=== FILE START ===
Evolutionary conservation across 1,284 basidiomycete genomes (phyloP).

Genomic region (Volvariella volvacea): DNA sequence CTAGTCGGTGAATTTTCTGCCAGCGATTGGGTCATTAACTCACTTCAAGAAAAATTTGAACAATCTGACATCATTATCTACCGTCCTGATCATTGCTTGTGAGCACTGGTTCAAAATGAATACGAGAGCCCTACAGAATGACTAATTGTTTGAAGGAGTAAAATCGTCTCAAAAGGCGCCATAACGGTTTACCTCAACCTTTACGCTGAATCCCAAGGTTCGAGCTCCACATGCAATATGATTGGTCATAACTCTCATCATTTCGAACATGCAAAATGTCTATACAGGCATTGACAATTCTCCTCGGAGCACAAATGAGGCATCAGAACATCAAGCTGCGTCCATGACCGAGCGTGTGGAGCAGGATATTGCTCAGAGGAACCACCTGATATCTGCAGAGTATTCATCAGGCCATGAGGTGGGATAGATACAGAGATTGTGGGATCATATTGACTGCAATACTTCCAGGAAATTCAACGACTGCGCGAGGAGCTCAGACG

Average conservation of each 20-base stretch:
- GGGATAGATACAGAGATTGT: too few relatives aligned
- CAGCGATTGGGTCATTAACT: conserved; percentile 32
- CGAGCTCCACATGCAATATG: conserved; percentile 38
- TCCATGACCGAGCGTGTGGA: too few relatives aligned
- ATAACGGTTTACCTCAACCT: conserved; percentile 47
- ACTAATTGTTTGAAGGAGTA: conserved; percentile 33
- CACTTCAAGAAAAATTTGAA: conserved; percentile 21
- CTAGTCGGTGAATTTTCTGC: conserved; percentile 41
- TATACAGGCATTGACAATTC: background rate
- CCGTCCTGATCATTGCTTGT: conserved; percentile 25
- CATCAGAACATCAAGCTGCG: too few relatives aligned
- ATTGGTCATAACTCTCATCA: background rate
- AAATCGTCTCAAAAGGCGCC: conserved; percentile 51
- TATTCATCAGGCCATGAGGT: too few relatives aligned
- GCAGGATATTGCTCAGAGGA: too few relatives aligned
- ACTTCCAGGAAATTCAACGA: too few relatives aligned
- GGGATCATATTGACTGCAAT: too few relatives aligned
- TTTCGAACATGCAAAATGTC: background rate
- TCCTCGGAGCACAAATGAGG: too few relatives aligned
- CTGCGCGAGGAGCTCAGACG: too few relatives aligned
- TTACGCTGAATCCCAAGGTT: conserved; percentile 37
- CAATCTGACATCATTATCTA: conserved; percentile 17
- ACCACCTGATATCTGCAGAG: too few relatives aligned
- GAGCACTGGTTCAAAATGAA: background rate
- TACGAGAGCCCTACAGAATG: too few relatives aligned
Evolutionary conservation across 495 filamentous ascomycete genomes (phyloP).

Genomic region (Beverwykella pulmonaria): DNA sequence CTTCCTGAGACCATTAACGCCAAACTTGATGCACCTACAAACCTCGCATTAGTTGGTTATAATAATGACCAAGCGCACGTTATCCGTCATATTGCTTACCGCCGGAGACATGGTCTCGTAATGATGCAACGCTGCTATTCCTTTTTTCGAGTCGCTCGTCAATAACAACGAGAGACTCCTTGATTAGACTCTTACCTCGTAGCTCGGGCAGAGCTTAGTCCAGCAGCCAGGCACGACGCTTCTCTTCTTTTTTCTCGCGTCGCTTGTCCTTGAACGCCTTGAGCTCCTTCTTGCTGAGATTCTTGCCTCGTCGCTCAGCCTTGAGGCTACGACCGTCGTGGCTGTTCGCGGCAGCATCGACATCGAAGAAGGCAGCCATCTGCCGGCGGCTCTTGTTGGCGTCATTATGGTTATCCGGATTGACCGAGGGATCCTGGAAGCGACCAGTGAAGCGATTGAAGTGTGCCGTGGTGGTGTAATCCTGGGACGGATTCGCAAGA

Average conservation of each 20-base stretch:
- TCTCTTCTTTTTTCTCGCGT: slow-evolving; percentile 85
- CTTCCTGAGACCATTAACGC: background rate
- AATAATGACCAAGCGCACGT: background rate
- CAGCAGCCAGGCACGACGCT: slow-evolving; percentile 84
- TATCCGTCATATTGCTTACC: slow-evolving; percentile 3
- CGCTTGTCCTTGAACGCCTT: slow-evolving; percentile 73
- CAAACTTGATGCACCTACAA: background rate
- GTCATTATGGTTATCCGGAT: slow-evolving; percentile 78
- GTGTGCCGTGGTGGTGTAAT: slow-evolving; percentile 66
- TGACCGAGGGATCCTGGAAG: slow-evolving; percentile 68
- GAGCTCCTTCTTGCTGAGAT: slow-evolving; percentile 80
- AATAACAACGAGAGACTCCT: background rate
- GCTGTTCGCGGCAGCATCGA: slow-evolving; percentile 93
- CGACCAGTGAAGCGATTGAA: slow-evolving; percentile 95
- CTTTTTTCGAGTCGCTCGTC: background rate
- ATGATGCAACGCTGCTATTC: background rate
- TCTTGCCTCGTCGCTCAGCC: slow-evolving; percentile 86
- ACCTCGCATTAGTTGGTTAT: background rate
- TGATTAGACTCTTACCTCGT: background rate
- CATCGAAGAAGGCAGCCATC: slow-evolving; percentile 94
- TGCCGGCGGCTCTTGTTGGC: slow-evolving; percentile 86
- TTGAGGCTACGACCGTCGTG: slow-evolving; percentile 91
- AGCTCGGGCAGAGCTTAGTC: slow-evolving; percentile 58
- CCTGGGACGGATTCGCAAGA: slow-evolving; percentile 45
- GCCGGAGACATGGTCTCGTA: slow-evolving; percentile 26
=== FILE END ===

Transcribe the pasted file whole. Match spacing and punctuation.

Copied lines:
Evolutionary conservation across 1,284 basidiomycete genomes (phyloP).

Genomic region (Volvariella volvacea): DNA sequence CTAGTCGGTGAATTTTCTGCCAGCGATTGGGTCATTAACTCACTTCAAGAAAAATTTGAACAATCTGACATCATTATCTACCGTCCTGATCATTGCTTGTGAGCACTGGTTCAAAATGAATACGAGAGCCCTACAGAATGACTAATTGTTTGAAGGAGTAAAATCGTCTCAAAAGGCGCCATAACGGTTTACCTCAACCTTTACGCTGAATCCCAAGGTTCGAGCTCCACATGCAATATGATTGGTCATAACTCTCATCATTTCGAACATGCAAAATGTCTATACAGGCATTGACAATTCTCCTCGGAGCACAAATGAGGCATCAGAACATCAAGCTGCGTCCATGACCGAGCGTGTGGAGCAGGATATTGCTCAGAGGAACCACCTGATATCTGCAGAGTATTCATCAGGCCATGAGGTGGGATAGATACAGAGATTGTGGGATCATATTGACTGCAATACTTCCAGGAAATTCAACGACTGCGCGAGGAGCTCAGACG

Average conservation of each 20-base stretch:
- GGGATAGATACAGAGATTGT: too few relatives aligned
- CAGCGATTGGGTCATTAACT: conserved; percentile 32
- CGAGCTCCACATGCAATATG: conserved; percentile 38
- TCCATGACCGAGCGTGTGGA: too few relatives aligned
- ATAACGGTTTACCTCAACCT: conserved; percentile 47
- ACTAATTGTTTGAAGGAGTA: conserved; percentile 33
- CACTTCAAGAAAAATTTGAA: conserved; percentile 21
- CTAGTCGGTGAATTTTCTGC: conserved; percentile 41
- TATACAGGCATTGACAATTC: background rate
- CCGTCCTGATCATTGCTTGT: conserved; percentile 25
- CATCAGAACATCAAGCTGCG: too few relatives aligned
- ATTGGTCATAACTCTCATCA: background rate
- AAATCGTCTCAAAAGGCGCC: conserved; percentile 51
- TATTCATCAGGCCATGAGGT: too few relatives aligned
- GCAGGATATTGCTCAGAGGA: too few relatives aligned
- ACTTCCAGGAAATTCAACGA: too few relatives aligned
- GGGATCATATTGACTGCAAT: too few relatives aligned
- TTTCGAACATGCAAAATGTC: background rate
- TCCTCGGAGCACAAATGAGG: too few relatives aligned
- CTGCGCGAGGAGCTCAGACG: too few relatives aligned
- TTACGCTGAATCCCAAGGTT: conserved; percentile 37
- CAATCTGACATCATTATCTA: conserved; percentile 17
- ACCACCTGATATCTGCAGAG: too few relatives aligned
- GAGCACTGGTTCAAAATGAA: background rate
- TACGAGAGCCCTACAGAATG: too few relatives aligned
Evolutionary conservation across 495 filamentous ascomycete genomes (phyloP).

Genomic region (Beverwykella pulmonaria): DNA sequence CTTCCTGAGACCATTAACGCCAAACTTGATGCACCTACAAACCTCGCATTAGTTGGTTATAATAATGACCAAGCGCACGTTATCCGTCATATTGCTTACCGCCGGAGACATGGTCTCGTAATGATGCAACGCTGCTATTCCTTTTTTCGAGTCGCTCGTCAATAACAACGAGAGACTCCTTGATTAGACTCTTACCTCGTAGCTCGGGCAGAGCTTAGTCCAGCAGCCAGGCACGACGCTTCTCTTCTTTTTTCTCGCGTCGCTTGTCCTTGAACGCCTTGAGCTCCTTCTTGCTGAGATTCTTGCCTCGTCGCTCAGCCTTGAGGCTACGACCGTCGTGGCTGTTCGCGGCAGCATCGACATCGAAGAAGGCAGCCATCTGCCGGCGGCTCTTGTTGGCGTCATTATGGTTATCCGGATTGACCGAGGGATCCTGGAAGCGACCAGTGAAGCGATTGAAGTGTGCCGTGGTGGTGTAATCCTGGGACGGATTCGCAAGA

Average conservation of each 20-base stretch:
- TCTCTTCTTTTTTCTCGCGT: slow-evolving; percentile 85
- CTTCCTGAGACCATTAACGC: background rate
- AATAATGACCAAGCGCACGT: background rate
- CAGCAGCCAGGCACGACGCT: slow-evolving; percentile 84
- TATCCGTCATATTGCTTACC: slow-evolving; percentile 3
- CGCTTGTCCTTGAACGCCTT: slow-evolving; percentile 73
- CAAACTTGATGCACCTACAA: background rate
- GTCATTATGGTTATCCGGAT: slow-evolving; percentile 78
- GTGTGCCGTGGTGGTGTAAT: slow-evolving; percentile 66
- TGACCGAGGGATCCTGGAAG: slow-evolving; percentile 68
- GAGCTCCTTCTTGCTGAGAT: slow-evolving; percentile 80
- AATAACAACGAGAGACTCCT: background rate
- GCTGTTCGCGGCAGCATCGA: slow-evolving; percentile 93
- CGACCAGTGAAGCGATTGAA: slow-evolving; percentile 95
- CTTTTTTCGAGTCGCTCGTC: background rate
- ATGATGCAACGCTGCTATTC: background rate
- TCTTGCCTCGTCGCTCAGCC: slow-evolving; percentile 86
- ACCTCGCATTAGTTGGTTAT: background rate
- TGATTAGACTCTTACCTCGT: background rate
- CATCGAAGAAGGCAGCCATC: slow-evolving; percentile 94
- TGCCGGCGGCTCTTGTTGGC: slow-evolving; percentile 86
- TTGAGGCTACGACCGTCGTG: slow-evolving; percentile 91
- AGCTCGGGCAGAGCTTAGTC: slow-evolving; percentile 58
- CCTGGGACGGATTCGCAAGA: slow-evolving; percentile 45
- GCCGGAGACATGGTCTCGTA: slow-evolving; percentile 26